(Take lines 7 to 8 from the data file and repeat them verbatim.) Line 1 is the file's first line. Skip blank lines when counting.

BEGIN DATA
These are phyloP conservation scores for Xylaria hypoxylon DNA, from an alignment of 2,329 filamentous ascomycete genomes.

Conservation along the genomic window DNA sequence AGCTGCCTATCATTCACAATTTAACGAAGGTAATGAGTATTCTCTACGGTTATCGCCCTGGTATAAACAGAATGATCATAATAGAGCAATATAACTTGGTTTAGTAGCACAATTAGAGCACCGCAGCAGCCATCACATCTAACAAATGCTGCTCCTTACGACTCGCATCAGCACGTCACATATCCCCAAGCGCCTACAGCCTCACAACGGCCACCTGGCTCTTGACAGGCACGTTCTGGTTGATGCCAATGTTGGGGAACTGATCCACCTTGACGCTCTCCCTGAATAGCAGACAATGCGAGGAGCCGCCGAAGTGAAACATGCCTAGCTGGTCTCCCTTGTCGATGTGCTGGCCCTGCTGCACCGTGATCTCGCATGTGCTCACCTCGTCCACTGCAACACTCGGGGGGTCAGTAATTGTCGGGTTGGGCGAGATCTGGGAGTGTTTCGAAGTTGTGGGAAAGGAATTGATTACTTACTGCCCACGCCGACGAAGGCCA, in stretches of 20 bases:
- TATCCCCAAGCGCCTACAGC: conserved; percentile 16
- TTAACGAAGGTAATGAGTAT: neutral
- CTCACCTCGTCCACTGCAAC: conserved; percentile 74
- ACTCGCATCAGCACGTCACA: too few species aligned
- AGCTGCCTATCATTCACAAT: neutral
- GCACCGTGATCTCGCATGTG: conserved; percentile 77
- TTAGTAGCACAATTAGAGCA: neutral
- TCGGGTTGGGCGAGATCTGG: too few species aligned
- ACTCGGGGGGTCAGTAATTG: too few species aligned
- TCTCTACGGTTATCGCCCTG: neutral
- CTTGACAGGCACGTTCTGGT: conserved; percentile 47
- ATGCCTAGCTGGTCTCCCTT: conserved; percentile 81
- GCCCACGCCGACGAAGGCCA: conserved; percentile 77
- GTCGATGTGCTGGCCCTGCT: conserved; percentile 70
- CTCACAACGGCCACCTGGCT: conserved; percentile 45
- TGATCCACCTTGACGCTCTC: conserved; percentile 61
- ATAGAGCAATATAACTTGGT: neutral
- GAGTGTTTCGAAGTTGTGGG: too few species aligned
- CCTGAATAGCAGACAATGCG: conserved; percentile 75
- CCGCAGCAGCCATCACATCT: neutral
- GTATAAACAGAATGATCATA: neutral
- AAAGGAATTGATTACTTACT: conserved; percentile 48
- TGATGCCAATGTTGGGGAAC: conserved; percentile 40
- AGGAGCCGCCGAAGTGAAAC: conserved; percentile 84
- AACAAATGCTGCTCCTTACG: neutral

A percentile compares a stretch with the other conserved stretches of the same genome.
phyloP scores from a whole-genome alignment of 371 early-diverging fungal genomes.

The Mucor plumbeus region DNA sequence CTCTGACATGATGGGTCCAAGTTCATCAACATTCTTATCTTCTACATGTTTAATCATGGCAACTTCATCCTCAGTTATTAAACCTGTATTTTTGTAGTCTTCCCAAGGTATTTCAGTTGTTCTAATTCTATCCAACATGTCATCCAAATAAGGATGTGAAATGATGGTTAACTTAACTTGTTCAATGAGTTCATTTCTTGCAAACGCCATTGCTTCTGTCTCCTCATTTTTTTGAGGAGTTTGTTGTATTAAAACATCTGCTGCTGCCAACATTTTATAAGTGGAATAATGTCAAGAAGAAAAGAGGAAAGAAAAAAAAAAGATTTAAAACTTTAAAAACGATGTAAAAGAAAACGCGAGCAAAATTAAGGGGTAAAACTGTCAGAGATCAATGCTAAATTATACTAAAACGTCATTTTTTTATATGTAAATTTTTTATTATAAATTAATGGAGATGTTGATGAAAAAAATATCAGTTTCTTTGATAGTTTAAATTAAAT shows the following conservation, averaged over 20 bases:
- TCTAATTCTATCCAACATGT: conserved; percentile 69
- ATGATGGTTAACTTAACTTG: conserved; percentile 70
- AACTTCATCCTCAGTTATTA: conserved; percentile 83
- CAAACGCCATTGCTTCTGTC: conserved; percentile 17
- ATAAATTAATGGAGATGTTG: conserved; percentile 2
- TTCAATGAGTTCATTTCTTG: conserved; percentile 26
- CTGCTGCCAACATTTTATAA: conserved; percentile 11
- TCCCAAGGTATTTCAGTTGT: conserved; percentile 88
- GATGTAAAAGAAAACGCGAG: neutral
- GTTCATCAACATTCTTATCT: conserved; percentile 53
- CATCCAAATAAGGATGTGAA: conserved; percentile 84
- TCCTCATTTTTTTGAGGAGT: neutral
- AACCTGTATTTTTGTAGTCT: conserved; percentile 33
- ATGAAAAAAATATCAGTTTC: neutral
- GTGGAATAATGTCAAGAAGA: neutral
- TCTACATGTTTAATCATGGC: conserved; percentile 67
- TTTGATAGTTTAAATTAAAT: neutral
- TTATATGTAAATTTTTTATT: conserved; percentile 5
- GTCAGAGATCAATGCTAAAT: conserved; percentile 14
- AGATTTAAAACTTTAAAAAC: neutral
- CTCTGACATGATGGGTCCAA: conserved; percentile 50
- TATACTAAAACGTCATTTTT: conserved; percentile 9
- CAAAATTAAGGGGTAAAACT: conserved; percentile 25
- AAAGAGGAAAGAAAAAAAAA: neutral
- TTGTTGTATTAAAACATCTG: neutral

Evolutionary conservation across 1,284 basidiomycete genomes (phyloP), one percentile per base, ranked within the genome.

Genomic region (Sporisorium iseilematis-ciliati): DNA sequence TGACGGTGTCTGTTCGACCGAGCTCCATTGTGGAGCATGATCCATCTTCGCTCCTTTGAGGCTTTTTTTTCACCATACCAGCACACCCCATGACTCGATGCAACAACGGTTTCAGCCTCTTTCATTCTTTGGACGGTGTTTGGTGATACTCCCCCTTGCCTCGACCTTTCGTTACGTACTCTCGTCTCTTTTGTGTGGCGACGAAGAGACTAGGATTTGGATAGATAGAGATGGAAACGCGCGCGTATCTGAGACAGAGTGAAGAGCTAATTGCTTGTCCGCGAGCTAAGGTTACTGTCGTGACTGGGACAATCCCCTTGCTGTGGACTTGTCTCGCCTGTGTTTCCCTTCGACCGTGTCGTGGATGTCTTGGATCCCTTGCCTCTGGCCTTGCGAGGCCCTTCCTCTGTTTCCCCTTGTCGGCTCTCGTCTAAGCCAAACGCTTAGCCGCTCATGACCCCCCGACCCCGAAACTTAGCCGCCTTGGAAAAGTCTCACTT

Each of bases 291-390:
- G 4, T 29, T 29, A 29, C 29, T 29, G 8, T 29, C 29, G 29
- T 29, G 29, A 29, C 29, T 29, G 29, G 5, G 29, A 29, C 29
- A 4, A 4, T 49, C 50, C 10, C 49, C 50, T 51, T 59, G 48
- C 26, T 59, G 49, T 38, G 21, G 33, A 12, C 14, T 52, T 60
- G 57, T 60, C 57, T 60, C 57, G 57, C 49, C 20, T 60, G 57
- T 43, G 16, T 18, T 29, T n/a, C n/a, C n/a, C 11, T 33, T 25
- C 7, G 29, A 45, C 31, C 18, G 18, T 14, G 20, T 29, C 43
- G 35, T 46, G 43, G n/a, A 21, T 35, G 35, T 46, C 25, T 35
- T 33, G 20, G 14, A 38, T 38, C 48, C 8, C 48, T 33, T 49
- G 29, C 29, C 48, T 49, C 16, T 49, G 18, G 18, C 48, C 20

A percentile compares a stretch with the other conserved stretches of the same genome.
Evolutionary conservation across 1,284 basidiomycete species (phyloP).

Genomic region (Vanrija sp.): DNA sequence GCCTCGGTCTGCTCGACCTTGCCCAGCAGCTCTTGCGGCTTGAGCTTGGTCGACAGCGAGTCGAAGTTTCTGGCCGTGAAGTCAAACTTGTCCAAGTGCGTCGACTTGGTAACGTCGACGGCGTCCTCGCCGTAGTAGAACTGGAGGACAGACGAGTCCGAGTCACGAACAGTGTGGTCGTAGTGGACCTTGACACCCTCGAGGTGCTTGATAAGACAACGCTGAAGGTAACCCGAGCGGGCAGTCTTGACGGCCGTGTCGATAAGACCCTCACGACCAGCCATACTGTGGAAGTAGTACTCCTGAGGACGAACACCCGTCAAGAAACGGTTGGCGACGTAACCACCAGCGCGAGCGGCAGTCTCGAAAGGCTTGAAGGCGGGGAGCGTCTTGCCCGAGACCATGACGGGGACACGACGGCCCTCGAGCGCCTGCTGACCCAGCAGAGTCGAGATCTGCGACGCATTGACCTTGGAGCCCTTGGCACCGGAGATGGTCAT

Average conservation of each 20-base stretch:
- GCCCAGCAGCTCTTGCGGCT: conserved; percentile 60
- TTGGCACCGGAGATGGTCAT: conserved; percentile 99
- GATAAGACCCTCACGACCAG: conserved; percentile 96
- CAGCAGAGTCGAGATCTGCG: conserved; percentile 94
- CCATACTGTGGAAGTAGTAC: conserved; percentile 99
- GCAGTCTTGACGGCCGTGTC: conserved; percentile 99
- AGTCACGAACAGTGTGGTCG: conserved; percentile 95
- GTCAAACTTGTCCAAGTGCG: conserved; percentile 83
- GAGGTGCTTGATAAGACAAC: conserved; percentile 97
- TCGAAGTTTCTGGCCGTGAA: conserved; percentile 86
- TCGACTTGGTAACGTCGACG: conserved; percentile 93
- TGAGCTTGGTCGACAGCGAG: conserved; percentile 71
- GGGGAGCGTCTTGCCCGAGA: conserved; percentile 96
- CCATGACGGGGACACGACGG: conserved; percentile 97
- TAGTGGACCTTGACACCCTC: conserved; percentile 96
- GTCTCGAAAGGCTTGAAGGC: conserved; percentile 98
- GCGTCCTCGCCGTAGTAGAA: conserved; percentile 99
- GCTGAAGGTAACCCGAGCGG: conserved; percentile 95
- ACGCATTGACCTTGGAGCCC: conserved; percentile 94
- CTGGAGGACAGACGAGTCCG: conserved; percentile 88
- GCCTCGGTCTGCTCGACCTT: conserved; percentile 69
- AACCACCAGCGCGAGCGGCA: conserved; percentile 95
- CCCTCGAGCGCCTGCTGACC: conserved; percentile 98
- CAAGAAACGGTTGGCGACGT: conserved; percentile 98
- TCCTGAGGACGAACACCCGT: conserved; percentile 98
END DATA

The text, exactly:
- AGCTGCCTATCATTCACAAT: neutral
- GCACCGTGATCTCGCATGTG: conserved; percentile 77